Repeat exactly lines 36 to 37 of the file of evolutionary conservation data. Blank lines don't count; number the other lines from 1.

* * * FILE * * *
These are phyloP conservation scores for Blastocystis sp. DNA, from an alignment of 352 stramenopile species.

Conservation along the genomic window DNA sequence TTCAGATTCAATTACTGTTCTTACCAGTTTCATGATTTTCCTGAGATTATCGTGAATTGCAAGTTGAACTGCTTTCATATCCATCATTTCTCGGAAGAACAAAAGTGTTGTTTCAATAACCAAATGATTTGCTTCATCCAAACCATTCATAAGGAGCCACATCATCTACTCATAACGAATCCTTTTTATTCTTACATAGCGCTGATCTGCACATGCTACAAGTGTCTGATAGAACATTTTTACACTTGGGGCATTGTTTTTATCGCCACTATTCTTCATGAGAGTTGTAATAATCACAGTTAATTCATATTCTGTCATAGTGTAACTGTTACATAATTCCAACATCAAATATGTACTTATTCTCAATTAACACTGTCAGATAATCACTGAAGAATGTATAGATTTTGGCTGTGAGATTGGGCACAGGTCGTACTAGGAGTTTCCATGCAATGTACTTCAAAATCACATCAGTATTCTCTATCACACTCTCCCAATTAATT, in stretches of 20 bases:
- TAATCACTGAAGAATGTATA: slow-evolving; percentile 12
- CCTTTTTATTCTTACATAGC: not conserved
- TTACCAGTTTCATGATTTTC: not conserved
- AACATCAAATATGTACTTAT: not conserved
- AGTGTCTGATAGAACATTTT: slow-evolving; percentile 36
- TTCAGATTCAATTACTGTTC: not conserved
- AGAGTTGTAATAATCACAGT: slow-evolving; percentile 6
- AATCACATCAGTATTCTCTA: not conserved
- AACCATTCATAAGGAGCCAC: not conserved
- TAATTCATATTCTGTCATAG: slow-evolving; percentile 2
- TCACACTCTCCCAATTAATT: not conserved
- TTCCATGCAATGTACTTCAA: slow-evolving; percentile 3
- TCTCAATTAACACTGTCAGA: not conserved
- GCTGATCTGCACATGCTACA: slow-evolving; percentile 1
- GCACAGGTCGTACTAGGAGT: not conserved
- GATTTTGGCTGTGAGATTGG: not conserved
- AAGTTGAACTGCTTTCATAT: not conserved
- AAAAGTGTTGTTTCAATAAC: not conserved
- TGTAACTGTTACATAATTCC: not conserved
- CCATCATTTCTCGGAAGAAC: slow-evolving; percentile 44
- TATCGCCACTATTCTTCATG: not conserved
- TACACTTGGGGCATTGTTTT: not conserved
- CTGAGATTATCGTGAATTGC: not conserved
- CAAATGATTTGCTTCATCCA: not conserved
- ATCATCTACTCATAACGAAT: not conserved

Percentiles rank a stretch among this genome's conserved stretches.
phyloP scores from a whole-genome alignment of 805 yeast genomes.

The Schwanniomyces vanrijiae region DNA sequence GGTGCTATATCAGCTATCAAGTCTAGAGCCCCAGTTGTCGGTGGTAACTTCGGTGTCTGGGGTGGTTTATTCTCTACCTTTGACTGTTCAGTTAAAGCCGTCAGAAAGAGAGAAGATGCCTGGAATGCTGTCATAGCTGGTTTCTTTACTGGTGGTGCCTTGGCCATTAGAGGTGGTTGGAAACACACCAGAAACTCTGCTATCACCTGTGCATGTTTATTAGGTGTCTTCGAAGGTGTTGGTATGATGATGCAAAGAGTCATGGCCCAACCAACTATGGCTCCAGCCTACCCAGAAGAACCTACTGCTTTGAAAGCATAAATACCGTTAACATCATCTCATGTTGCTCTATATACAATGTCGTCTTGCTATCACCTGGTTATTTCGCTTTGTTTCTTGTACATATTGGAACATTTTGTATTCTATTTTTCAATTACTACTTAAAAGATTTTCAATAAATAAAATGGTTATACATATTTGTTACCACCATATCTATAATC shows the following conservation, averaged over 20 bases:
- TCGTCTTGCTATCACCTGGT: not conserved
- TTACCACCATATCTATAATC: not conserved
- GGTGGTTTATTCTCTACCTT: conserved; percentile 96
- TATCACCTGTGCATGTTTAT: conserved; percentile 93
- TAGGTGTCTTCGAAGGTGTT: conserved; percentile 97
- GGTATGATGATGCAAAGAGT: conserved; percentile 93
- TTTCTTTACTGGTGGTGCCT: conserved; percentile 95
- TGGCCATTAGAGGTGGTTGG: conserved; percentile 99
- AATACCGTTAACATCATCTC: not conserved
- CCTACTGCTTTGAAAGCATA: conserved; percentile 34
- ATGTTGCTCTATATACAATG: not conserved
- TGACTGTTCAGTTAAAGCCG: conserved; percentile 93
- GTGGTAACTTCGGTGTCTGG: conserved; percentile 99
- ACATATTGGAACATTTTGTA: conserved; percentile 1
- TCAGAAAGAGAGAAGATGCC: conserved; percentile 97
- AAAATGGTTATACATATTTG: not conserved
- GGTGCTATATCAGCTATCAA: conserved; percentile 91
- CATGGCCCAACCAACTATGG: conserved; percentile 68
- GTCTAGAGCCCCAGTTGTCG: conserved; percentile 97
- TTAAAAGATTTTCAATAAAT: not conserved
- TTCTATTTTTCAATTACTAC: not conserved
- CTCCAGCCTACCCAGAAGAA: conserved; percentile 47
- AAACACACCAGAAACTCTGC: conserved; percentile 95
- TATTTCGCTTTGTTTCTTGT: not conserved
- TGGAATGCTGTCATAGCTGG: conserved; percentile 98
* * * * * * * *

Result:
- GGTATGATGATGCAAAGAGT: conserved; percentile 93
- TTTCTTTACTGGTGGTGCCT: conserved; percentile 95